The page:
When I was a child, my father always told me that integrity is “doing the right thing even when no one is looking.” This concept of integrity seems straightforward enough, but it hangs on a universal understanding of “the right thing.” For a parent teaching a child ethics, “the right thing” is easy to understand. Tell the truth. Don’t steal. Don’t hit or bite people. For adults, the definition can become more complicated.
In Business Ethics Quarterly, Robert Audi and Patrick Murphy write that “integrity is conceived in widely differing ways.”[i] The word “integrity” comes to English from the Latin integritatem, which means “soundness” or “completeness.” In contemporary use, scholars have no consensus definition for integrity. Manjit Monga writes, “Some scholars equate integrity with actions that demonstrate high moral and ethical standards, and others call it a morally neutral term equating it with the law of gravity.”[ii]
Scholars tend to view integrity as either normative (moral) or objectivist (neutral). Monga argues that personal integrity requires a commitment to sound moral principles. She then relates personal integrity to organizational integrity. Her research draws my quest for a theology of integrity away from the divine. She connects integrity to group actions. In business ethics, increasing shareholder value lurks near any discussion of moral principles. God is not bound by business ethics or a desire to increase shareholder value.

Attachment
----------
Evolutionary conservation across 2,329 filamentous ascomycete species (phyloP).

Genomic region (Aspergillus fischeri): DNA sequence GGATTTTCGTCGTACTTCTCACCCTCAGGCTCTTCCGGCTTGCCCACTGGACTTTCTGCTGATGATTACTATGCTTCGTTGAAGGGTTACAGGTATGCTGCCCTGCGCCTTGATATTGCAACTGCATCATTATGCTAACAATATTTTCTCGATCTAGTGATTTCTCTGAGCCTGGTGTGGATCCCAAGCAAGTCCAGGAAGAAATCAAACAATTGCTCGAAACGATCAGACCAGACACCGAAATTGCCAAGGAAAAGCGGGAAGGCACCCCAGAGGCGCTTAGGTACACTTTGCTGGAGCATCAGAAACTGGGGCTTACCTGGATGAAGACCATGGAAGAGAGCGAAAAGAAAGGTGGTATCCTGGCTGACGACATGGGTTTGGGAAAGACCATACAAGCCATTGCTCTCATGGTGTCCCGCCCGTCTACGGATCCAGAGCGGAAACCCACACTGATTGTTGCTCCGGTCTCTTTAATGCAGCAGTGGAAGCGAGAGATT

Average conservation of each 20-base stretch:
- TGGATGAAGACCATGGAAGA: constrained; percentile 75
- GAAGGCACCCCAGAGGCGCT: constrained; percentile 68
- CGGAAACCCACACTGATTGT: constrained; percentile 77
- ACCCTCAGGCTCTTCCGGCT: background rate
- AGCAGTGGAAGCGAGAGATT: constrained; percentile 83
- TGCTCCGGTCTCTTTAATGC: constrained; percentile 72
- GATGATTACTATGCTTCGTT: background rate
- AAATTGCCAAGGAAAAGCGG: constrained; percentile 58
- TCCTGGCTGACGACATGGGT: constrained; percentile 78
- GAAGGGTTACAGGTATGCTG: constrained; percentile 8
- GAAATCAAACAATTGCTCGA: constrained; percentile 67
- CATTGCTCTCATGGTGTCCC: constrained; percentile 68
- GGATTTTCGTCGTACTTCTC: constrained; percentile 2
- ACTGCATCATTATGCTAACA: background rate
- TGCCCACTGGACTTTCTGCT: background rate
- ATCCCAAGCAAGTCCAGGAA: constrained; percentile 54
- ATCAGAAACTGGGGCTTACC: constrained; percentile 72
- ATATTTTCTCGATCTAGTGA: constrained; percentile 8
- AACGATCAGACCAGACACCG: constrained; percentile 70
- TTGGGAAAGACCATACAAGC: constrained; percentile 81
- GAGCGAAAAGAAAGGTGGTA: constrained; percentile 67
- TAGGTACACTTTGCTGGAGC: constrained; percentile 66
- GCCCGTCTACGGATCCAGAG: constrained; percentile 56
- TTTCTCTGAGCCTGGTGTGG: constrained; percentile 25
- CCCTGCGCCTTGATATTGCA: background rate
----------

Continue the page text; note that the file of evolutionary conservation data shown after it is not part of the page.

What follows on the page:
Thomas Aquinas said “God is the prime mover.” Schleiermacher said that we know God through a “feeling of absolute dependence.” For Barth, God is “wholly other.” Tillich places God at the “ground of being.” Segundo says “God does not leave us alone at dinnertime.” This theological sampling points to God’s omniscience, omnipotence, omnipresence, and omni-temporality. Or, God is all-knowing, all-powerful, everywhere, and in all times. A Christian personalism draws God into our awareness of our existence.
With God’s presence well established, our relationship with God and integrity seems to be a moot point. Whether we “do the right thing even when no one is looking or not” doesn’t matter because God sees us. Therefore, when we do not do the right thing, we are either willfully sinning or ignorant about the right thing. Over the course of one’s life, we do both. We know we should not gossip but do so anyway. This is a willful sin.
Our ignorance is more complicated. Before I knew about the Rwandan genocide in 1994, I could do nothing to lobby the U.S. government to get involved. My inaction was not a lack of integrity; it was ignorance. Yet, once I knew, continuing inaction becomes willful sin. The same logic applies to the way we live or interact with any news. We know that Tillich’s “ground of being” calls us to “make disciples” (Matthew 28:19-20), but we hesitate to share our faith. Or, we know that Barth’s “wholly other” calls us to help the powerless (James 1:27), yet it is easier to do nothing.
Inconsistencies in our faith journeys abound. At some level, all of us are hypocrites and need Aquinas’ “prime mover” to offer redemption. Theological integrity recognizes the complexity of finding the “right thing” to which my father referred. Just as we each have a unique calling, what God expects us to do “when no one is looking” varies from person to person.
What are we supposed to do? Ask God and seek answers in scripture, history, and experience. God is here and speaking right now.
[i] Robert Audi and Patrick E. Murphy, “The Many Faces of Integrity,” Business Ethics Quarterly 16, no. 1 (2006): 3.
[ii] Manjit Monga, “Integrity and Its Antecedent: A Unified Conceptual Fraemwork of Integrity,” The Journal of Developing Areas 50, no. 5 (2016): 415.